Why did one city agency hand out more than a half million dollars in bonuses and raises to its workers when city workers' pay is being cut to close a budget gap?
Two hundred fifty employees of San Diego's nonprofit data processing agency were slated to share in $600,000 in raises and bonuses this year, according to a published report -- sounds like quite the “non” profit.
Mayor Jerry Sanders isn’t pleased about the news, the San Diego Union-Tribune reported -- in fact, he wants to see the paperwork on the extra pay for the agency going back three years.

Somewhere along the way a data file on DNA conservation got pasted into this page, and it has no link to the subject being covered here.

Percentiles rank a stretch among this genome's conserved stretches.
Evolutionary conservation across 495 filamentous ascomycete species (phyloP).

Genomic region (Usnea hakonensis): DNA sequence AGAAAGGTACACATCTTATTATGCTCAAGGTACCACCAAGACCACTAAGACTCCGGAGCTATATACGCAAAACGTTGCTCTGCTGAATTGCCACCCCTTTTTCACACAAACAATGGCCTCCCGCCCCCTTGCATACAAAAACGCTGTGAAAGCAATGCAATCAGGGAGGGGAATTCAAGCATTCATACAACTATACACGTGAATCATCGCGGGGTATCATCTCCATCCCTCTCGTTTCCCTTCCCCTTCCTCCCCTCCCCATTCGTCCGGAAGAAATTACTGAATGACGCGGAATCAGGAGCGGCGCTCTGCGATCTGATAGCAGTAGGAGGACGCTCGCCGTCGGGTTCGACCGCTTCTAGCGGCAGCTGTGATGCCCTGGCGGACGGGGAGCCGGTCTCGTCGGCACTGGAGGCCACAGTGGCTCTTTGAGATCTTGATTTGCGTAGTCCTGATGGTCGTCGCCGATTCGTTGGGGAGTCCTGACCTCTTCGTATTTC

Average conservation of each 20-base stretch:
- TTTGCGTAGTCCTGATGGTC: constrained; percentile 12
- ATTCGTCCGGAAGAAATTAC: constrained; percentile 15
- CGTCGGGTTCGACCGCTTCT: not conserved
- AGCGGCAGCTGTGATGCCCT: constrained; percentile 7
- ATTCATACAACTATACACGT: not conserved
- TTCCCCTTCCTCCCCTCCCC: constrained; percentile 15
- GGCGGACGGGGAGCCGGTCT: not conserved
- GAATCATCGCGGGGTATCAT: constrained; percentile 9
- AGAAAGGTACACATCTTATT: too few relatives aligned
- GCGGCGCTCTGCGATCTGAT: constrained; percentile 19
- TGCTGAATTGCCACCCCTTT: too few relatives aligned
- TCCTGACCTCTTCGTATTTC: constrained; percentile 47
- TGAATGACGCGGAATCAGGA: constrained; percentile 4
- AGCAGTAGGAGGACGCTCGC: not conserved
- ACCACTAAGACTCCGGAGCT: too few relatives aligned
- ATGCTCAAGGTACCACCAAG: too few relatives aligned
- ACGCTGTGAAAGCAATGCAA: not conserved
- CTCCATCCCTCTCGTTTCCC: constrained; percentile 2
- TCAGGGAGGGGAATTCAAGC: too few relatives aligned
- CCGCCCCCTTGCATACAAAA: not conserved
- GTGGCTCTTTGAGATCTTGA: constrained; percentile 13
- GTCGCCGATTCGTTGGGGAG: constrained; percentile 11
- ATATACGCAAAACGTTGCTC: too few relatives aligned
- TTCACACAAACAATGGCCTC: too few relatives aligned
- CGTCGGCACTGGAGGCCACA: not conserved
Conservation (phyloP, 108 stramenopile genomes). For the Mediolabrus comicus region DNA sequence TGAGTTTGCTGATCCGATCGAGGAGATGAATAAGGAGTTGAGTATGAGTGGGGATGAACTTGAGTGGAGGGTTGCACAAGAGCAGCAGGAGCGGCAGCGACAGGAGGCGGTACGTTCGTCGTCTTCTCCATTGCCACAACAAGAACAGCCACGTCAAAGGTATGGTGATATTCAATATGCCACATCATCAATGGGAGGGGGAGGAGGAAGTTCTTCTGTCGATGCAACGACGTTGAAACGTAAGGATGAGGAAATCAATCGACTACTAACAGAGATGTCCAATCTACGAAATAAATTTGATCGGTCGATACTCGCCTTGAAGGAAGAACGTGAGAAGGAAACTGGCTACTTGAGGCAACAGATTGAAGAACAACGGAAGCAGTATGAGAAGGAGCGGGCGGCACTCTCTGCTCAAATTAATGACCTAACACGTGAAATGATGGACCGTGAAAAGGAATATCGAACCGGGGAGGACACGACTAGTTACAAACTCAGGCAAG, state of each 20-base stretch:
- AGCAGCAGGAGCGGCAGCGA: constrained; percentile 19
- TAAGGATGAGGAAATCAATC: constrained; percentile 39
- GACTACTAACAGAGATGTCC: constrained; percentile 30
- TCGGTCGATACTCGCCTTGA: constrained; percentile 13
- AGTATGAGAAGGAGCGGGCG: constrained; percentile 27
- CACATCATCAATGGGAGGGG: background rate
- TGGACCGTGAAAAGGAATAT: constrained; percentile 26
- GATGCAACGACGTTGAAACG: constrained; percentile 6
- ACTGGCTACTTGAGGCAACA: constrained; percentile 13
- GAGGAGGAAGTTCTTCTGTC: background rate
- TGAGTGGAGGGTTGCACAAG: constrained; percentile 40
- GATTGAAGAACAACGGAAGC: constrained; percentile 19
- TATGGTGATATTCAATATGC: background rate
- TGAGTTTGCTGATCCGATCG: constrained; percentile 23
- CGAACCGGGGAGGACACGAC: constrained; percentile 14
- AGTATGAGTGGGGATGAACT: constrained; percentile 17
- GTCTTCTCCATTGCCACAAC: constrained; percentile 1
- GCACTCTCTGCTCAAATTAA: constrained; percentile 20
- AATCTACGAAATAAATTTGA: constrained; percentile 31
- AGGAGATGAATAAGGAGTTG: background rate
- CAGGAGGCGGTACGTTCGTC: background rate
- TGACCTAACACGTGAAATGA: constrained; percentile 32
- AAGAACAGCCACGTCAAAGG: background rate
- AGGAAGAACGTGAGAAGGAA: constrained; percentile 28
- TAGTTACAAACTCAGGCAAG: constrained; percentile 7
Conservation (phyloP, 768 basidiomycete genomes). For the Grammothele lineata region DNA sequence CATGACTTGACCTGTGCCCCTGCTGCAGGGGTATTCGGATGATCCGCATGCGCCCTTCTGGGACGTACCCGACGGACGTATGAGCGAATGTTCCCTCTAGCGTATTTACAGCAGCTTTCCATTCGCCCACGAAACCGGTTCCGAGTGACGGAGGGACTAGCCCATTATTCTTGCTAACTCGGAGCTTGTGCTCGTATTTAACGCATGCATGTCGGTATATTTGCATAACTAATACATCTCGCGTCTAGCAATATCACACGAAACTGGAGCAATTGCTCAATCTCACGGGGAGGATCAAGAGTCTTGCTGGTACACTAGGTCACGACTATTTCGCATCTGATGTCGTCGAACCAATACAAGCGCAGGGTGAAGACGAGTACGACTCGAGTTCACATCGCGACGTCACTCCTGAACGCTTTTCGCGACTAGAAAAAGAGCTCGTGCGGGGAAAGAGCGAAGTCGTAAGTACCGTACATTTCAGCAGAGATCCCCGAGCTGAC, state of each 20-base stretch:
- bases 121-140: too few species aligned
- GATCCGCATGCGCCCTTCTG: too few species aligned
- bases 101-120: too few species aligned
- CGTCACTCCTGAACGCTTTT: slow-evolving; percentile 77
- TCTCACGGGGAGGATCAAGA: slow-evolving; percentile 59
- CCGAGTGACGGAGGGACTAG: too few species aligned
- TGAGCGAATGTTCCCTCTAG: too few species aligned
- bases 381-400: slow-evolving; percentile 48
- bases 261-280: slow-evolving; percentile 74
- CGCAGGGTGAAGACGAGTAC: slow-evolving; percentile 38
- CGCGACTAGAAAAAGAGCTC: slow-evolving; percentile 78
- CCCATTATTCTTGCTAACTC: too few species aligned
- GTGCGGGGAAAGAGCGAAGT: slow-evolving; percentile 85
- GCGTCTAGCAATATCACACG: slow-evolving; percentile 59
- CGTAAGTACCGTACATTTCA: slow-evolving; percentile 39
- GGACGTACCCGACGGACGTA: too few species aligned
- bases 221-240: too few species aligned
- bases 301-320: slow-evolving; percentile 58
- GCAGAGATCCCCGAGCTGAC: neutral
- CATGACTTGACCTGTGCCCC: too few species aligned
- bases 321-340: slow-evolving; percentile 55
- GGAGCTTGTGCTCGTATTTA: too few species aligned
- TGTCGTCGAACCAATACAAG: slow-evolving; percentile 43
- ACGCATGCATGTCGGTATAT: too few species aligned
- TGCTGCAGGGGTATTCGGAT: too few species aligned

"We're not accusing anybody of doing anything wrong, but I think that one of the things that happens in some of these corporations that are actually quasi-city entities is there's not much attention paid to them in the budget process,” Sanders told the paper.
The agency's fiscal year ends on June 30, according to the Union-Tribune, which also reported that not all of the money may be paid out. Nothing's budgeted for next year in the same areas.
San Diego Data Processing Corp. boss Tom Fleiming told the paper the agency has scaled back plans in wake of the economic meltdown. He said he turned down a $67,466 bonus but did accept a $9,200 raise. He now makes $239,000 a year, the paper reported.